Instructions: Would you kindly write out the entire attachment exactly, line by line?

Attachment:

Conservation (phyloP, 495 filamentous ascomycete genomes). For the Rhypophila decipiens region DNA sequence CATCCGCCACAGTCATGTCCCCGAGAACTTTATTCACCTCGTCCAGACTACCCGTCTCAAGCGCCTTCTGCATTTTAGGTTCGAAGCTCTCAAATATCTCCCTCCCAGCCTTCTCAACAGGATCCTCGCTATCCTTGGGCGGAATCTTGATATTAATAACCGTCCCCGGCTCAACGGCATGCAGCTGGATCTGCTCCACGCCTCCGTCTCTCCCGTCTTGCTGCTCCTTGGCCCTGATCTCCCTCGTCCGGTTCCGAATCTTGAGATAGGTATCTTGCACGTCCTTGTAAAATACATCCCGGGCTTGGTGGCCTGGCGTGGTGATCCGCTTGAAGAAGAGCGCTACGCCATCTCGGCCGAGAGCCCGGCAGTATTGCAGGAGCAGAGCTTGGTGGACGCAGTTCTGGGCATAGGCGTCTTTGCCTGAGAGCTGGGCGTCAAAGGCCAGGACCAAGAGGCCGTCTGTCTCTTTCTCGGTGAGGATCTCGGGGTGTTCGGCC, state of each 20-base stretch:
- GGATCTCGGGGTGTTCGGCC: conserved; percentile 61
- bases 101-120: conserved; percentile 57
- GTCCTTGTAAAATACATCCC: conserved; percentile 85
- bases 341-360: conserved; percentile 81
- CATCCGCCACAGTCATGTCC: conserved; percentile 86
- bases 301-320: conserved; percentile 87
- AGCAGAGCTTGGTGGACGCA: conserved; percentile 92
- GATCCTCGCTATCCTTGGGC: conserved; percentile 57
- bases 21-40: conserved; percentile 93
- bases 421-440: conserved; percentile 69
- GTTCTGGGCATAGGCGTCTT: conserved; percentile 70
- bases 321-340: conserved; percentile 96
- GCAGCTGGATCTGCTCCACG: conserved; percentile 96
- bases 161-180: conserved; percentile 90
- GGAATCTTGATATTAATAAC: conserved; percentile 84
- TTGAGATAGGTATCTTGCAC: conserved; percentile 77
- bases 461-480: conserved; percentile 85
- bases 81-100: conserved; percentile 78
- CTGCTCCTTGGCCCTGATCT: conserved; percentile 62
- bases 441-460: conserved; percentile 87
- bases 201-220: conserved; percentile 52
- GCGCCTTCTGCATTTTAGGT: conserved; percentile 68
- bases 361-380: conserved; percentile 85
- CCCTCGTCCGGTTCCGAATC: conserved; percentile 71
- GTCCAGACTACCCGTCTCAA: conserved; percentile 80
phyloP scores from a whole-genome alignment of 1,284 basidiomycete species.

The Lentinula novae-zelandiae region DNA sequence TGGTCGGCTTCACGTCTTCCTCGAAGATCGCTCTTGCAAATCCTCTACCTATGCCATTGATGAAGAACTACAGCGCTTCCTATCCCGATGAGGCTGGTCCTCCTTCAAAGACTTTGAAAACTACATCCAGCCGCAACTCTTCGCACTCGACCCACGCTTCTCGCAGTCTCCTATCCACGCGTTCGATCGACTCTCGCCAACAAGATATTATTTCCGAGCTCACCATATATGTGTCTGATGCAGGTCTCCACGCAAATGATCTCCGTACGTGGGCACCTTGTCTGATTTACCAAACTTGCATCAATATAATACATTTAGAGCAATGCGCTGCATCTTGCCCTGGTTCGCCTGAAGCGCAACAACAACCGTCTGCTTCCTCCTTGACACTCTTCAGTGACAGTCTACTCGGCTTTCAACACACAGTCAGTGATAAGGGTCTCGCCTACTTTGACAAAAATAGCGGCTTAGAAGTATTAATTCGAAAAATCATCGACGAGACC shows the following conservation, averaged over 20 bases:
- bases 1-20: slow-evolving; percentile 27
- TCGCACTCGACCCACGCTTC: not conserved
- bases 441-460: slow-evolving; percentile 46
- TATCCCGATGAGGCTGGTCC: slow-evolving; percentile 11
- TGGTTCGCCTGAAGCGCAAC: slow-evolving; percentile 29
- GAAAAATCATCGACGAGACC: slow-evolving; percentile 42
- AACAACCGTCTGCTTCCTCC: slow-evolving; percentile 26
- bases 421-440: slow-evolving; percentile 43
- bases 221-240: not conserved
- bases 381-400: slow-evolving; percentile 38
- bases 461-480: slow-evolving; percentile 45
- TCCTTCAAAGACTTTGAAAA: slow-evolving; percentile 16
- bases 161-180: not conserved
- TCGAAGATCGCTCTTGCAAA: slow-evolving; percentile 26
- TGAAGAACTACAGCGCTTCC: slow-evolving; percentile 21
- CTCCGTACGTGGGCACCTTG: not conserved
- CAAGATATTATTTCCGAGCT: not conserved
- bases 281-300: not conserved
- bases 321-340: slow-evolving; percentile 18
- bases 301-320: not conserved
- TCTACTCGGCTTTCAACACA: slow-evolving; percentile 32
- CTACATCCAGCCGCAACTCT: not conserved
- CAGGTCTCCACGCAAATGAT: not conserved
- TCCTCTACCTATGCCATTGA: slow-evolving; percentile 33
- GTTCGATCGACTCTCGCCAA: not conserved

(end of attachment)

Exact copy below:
Conservation (phyloP, 495 filamentous ascomycete genomes). For the Rhypophila decipiens region DNA sequence CATCCGCCACAGTCATGTCCCCGAGAACTTTATTCACCTCGTCCAGACTACCCGTCTCAAGCGCCTTCTGCATTTTAGGTTCGAAGCTCTCAAATATCTCCCTCCCAGCCTTCTCAACAGGATCCTCGCTATCCTTGGGCGGAATCTTGATATTAATAACCGTCCCCGGCTCAACGGCATGCAGCTGGATCTGCTCCACGCCTCCGTCTCTCCCGTCTTGCTGCTCCTTGGCCCTGATCTCCCTCGTCCGGTTCCGAATCTTGAGATAGGTATCTTGCACGTCCTTGTAAAATACATCCCGGGCTTGGTGGCCTGGCGTGGTGATCCGCTTGAAGAAGAGCGCTACGCCATCTCGGCCGAGAGCCCGGCAGTATTGCAGGAGCAGAGCTTGGTGGACGCAGTTCTGGGCATAGGCGTCTTTGCCTGAGAGCTGGGCGTCAAAGGCCAGGACCAAGAGGCCGTCTGTCTCTTTCTCGGTGAGGATCTCGGGGTGTTCGGCC, state of each 20-base stretch:
- GGATCTCGGGGTGTTCGGCC: conserved; percentile 61
- bases 101-120: conserved; percentile 57
- GTCCTTGTAAAATACATCCC: conserved; percentile 85
- bases 341-360: conserved; percentile 81
- CATCCGCCACAGTCATGTCC: conserved; percentile 86
- bases 301-320: conserved; percentile 87
- AGCAGAGCTTGGTGGACGCA: conserved; percentile 92
- GATCCTCGCTATCCTTGGGC: conserved; percentile 57
- bases 21-40: conserved; percentile 93
- bases 421-440: conserved; percentile 69
- GTTCTGGGCATAGGCGTCTT: conserved; percentile 70
- bases 321-340: conserved; percentile 96
- GCAGCTGGATCTGCTCCACG: conserved; percentile 96
- bases 161-180: conserved; percentile 90
- GGAATCTTGATATTAATAAC: conserved; percentile 84
- TTGAGATAGGTATCTTGCAC: conserved; percentile 77
- bases 461-480: conserved; percentile 85
- bases 81-100: conserved; percentile 78
- CTGCTCCTTGGCCCTGATCT: conserved; percentile 62
- bases 441-460: conserved; percentile 87
- bases 201-220: conserved; percentile 52
- GCGCCTTCTGCATTTTAGGT: conserved; percentile 68
- bases 361-380: conserved; percentile 85
- CCCTCGTCCGGTTCCGAATC: conserved; percentile 71
- GTCCAGACTACCCGTCTCAA: conserved; percentile 80
phyloP scores from a whole-genome alignment of 1,284 basidiomycete species.

The Lentinula novae-zelandiae region DNA sequence TGGTCGGCTTCACGTCTTCCTCGAAGATCGCTCTTGCAAATCCTCTACCTATGCCATTGATGAAGAACTACAGCGCTTCCTATCCCGATGAGGCTGGTCCTCCTTCAAAGACTTTGAAAACTACATCCAGCCGCAACTCTTCGCACTCGACCCACGCTTCTCGCAGTCTCCTATCCACGCGTTCGATCGACTCTCGCCAACAAGATATTATTTCCGAGCTCACCATATATGTGTCTGATGCAGGTCTCCACGCAAATGATCTCCGTACGTGGGCACCTTGTCTGATTTACCAAACTTGCATCAATATAATACATTTAGAGCAATGCGCTGCATCTTGCCCTGGTTCGCCTGAAGCGCAACAACAACCGTCTGCTTCCTCCTTGACACTCTTCAGTGACAGTCTACTCGGCTTTCAACACACAGTCAGTGATAAGGGTCTCGCCTACTTTGACAAAAATAGCGGCTTAGAAGTATTAATTCGAAAAATCATCGACGAGACC shows the following conservation, averaged over 20 bases:
- bases 1-20: slow-evolving; percentile 27
- TCGCACTCGACCCACGCTTC: not conserved
- bases 441-460: slow-evolving; percentile 46
- TATCCCGATGAGGCTGGTCC: slow-evolving; percentile 11
- TGGTTCGCCTGAAGCGCAAC: slow-evolving; percentile 29
- GAAAAATCATCGACGAGACC: slow-evolving; percentile 42
- AACAACCGTCTGCTTCCTCC: slow-evolving; percentile 26
- bases 421-440: slow-evolving; percentile 43
- bases 221-240: not conserved
- bases 381-400: slow-evolving; percentile 38
- bases 461-480: slow-evolving; percentile 45
- TCCTTCAAAGACTTTGAAAA: slow-evolving; percentile 16
- bases 161-180: not conserved
- TCGAAGATCGCTCTTGCAAA: slow-evolving; percentile 26
- TGAAGAACTACAGCGCTTCC: slow-evolving; percentile 21
- CTCCGTACGTGGGCACCTTG: not conserved
- CAAGATATTATTTCCGAGCT: not conserved
- bases 281-300: not conserved
- bases 321-340: slow-evolving; percentile 18
- bases 301-320: not conserved
- TCTACTCGGCTTTCAACACA: slow-evolving; percentile 32
- CTACATCCAGCCGCAACTCT: not conserved
- CAGGTCTCCACGCAAATGAT: not conserved
- TCCTCTACCTATGCCATTGA: slow-evolving; percentile 33
- GTTCGATCGACTCTCGCCAA: not conserved